Episode 2 General Assembly


Episode 2

Sheena McDonald reports from Edinburgh on the final day of the General Assembly of the Church of Scotland.


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Transcript


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There is a rash of word C-words at every meeting of the General

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Assembly of Church of Scotland - this week, two stand out - "change"

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and "challenge". Climate change dominated the week.

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The way we manage our creation indicate how much disaster we will

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experience. History was made when the Archbishop of Canterbury joined

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the debate. Historically, we are united in witness to Christ as

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Church is shaped by the Reformation. The 50th anniversary of women elders

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was marked. The only reason they did not appoint any women elders was

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that their dress was more important than the women elders. We found out

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what an artist has been doing here. The World Mission Convenor reminded

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Commissioners of the burning bush that was not consumed. What does

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that symbolic image have to say about our attitude to creation

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today, he asked? The commissioners from sister churches shared his

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concern. The problem for this planet, which is our only physical

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home, is that it is being consumed by us in all sorts of ways that are

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quite unsustainable. Sometimes it seems like we are trashing our own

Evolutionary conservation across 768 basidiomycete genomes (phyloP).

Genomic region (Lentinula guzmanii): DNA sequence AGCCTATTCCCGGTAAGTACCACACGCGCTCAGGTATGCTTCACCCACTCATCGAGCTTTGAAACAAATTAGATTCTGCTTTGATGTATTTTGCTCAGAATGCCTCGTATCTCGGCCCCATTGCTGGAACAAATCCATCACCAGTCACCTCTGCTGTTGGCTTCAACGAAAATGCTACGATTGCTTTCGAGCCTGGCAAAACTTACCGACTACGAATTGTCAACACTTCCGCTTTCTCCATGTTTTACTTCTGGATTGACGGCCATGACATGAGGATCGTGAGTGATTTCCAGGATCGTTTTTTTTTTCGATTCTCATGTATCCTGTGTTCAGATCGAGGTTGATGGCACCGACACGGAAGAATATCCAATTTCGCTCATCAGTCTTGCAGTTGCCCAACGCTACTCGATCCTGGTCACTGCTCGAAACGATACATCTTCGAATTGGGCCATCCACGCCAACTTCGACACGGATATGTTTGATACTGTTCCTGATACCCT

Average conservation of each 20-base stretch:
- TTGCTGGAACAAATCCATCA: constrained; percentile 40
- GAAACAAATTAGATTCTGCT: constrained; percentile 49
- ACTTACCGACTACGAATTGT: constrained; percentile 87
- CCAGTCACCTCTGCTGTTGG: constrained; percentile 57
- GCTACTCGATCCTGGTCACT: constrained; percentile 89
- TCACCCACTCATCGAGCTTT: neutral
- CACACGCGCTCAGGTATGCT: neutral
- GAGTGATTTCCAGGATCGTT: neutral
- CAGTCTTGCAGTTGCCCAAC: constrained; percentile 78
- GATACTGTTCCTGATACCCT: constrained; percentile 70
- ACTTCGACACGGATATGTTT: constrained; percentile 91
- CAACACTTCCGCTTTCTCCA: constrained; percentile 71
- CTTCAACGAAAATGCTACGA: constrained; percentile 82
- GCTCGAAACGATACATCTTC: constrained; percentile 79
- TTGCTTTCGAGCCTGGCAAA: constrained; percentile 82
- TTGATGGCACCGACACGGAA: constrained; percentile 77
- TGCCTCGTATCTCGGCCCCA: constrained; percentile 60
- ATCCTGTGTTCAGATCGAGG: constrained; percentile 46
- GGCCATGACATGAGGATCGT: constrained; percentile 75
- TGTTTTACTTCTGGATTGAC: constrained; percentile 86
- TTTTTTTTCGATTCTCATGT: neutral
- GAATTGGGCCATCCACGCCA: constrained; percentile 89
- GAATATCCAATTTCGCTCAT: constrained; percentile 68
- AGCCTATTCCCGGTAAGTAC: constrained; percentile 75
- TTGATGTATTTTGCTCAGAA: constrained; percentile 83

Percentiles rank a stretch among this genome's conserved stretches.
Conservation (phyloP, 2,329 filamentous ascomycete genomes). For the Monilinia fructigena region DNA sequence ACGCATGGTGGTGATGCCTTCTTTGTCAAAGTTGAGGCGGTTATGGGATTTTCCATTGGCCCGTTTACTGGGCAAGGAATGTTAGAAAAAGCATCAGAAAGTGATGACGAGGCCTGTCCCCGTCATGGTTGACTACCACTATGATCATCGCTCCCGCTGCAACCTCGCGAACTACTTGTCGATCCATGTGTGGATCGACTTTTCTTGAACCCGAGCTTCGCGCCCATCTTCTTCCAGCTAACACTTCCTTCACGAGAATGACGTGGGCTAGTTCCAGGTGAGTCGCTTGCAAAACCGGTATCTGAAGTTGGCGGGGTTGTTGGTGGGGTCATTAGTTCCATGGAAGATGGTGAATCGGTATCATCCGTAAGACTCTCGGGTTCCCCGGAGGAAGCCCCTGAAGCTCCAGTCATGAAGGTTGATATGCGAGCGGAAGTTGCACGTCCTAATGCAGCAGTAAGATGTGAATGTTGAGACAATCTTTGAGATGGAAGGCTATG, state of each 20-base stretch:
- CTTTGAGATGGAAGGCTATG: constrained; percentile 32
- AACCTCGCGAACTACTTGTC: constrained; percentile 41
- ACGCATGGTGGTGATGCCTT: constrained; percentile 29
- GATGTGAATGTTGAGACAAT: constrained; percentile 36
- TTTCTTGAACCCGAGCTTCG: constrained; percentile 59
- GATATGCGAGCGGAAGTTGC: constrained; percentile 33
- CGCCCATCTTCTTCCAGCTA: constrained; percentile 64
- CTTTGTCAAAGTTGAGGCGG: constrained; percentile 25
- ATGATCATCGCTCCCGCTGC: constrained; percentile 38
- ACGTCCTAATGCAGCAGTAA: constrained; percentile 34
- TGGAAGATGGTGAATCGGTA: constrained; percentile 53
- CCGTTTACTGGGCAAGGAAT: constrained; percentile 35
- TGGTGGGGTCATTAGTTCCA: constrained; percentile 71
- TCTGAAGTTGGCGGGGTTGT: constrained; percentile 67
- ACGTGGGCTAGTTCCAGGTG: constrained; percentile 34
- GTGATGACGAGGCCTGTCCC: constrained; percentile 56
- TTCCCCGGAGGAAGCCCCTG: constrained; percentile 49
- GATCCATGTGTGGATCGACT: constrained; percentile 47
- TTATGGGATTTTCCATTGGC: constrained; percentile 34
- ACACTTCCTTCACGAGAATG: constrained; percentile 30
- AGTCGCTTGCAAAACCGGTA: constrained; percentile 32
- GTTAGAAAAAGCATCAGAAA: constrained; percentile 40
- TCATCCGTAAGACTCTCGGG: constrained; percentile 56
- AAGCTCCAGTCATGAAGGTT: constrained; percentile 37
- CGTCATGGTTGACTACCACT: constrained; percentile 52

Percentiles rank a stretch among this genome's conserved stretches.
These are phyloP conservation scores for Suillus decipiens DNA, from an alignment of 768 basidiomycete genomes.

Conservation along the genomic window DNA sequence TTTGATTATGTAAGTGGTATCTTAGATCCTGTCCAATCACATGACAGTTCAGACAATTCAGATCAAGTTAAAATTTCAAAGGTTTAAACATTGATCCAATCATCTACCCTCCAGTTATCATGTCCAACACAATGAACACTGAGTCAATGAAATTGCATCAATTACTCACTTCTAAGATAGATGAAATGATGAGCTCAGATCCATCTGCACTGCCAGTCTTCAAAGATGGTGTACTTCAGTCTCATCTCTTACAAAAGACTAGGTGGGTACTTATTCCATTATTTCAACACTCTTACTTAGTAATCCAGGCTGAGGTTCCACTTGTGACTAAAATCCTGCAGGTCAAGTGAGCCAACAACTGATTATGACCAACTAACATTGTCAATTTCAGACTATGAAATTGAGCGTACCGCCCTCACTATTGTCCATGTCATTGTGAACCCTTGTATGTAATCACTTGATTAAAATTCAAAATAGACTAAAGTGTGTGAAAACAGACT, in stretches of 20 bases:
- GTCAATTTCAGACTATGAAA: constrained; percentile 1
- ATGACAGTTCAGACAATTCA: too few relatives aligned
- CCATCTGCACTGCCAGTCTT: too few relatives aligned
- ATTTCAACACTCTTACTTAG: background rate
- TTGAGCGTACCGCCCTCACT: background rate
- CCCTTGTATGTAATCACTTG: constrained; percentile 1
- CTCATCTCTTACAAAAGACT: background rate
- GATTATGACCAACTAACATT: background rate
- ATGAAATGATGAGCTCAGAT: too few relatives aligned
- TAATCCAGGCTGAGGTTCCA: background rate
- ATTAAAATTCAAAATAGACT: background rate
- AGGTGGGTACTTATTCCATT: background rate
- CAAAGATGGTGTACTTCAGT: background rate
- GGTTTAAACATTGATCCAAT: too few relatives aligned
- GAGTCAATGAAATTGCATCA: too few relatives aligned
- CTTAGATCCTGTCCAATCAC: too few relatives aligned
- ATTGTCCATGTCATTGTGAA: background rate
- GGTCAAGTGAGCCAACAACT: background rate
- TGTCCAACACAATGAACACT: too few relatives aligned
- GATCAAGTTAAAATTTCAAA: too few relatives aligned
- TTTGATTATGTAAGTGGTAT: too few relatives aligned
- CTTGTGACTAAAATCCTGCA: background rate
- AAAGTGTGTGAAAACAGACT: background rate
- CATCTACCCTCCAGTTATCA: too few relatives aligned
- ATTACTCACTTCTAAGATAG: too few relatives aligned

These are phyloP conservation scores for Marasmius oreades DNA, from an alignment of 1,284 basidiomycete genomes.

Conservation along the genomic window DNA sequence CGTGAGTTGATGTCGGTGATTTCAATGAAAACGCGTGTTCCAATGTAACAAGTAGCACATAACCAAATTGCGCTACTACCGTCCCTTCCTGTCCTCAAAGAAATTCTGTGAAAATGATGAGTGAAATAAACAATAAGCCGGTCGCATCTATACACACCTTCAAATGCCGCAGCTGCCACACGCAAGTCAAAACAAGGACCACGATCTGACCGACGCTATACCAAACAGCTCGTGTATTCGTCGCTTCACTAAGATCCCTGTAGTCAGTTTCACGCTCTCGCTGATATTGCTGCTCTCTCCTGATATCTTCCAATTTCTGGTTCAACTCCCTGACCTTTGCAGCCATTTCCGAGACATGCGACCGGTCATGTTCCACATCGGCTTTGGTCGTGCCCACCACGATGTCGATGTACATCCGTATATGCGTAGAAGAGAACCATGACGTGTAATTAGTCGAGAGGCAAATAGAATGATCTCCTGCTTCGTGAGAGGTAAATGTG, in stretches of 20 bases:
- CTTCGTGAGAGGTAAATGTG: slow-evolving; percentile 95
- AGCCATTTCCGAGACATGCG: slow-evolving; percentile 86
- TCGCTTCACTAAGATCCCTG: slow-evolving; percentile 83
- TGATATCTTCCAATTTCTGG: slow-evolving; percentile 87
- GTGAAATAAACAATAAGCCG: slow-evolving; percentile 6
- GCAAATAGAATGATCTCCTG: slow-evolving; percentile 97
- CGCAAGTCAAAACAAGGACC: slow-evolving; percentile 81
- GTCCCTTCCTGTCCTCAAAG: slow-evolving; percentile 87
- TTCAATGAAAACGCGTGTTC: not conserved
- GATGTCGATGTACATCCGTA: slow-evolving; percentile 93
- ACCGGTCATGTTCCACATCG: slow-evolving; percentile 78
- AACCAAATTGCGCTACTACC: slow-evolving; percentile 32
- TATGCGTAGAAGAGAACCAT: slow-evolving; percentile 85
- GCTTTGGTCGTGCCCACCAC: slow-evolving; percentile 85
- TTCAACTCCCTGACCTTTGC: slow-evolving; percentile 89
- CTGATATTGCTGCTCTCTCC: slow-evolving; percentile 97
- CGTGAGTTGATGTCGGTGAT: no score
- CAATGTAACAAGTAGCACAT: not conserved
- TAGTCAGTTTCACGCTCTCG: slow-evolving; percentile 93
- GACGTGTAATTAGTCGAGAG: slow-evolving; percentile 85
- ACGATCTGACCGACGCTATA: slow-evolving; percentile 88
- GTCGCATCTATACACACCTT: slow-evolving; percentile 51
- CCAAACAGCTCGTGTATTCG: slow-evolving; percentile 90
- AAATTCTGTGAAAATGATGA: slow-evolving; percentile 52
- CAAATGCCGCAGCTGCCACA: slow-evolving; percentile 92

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living room. Yes, there are practical issues, things that need

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to be done, like changing the way we generate and use energy. But if the

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only motivation to do any of these things is fear of the future, those

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of us who are richer and better protected will always find ways of

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avoiding the issue, or at least of protecting ourselves. And those who

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are poorer and less protected will continue to suffer the most and

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there will be no climate justice. 96% of our energy comes from our

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hydropower and it will take at least three rainy seasons to fill those

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dams if we will produce electricity to capacity, to meet the demands in

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the mining sector, agriculture and other areas. God, I want to believe,

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according to the account of Scripture, did not begin by creating

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us in our human form, per se, but created the habitat first before the

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inhabitants and, therefore, the way we manage our creation will, to a

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great extent, indicate how much disaster we will experience. I would